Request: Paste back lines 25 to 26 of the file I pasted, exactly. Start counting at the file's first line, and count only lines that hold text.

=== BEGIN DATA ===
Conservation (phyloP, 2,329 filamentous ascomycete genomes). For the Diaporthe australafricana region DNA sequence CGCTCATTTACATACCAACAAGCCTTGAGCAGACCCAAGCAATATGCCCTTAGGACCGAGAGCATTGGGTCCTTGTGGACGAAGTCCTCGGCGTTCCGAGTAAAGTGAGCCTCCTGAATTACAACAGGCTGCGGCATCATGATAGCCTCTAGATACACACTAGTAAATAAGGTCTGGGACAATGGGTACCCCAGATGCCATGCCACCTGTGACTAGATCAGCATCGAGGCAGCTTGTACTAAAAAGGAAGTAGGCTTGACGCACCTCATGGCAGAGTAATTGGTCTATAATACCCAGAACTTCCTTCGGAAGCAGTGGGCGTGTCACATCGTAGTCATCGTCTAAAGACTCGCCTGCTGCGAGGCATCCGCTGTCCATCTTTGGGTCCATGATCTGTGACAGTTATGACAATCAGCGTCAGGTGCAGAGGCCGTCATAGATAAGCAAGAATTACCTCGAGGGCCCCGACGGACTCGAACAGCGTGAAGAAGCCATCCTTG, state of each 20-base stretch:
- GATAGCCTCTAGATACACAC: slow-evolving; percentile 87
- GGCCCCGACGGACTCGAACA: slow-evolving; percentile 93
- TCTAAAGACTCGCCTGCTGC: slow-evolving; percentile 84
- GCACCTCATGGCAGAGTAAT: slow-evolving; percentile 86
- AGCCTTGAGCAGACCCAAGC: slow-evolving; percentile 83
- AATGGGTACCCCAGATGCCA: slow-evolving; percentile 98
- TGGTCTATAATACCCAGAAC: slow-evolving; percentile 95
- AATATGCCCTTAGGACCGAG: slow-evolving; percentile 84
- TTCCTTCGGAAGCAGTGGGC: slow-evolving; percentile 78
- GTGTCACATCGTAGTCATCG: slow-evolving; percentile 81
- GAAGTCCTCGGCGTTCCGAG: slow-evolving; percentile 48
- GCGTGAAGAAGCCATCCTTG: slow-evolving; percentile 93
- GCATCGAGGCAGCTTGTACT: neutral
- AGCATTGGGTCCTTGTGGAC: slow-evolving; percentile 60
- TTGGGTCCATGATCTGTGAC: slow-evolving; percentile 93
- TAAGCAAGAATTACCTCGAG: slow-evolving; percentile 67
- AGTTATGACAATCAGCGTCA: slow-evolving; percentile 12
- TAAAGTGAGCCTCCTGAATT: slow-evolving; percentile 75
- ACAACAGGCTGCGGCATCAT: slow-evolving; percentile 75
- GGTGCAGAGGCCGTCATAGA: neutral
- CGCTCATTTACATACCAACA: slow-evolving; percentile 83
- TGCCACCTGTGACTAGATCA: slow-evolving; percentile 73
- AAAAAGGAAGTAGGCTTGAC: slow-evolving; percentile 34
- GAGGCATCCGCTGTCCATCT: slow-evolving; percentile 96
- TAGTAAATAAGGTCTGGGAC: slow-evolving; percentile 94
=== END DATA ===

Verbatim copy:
- GAGGCATCCGCTGTCCATCT: slow-evolving; percentile 96
- TAGTAAATAAGGTCTGGGAC: slow-evolving; percentile 94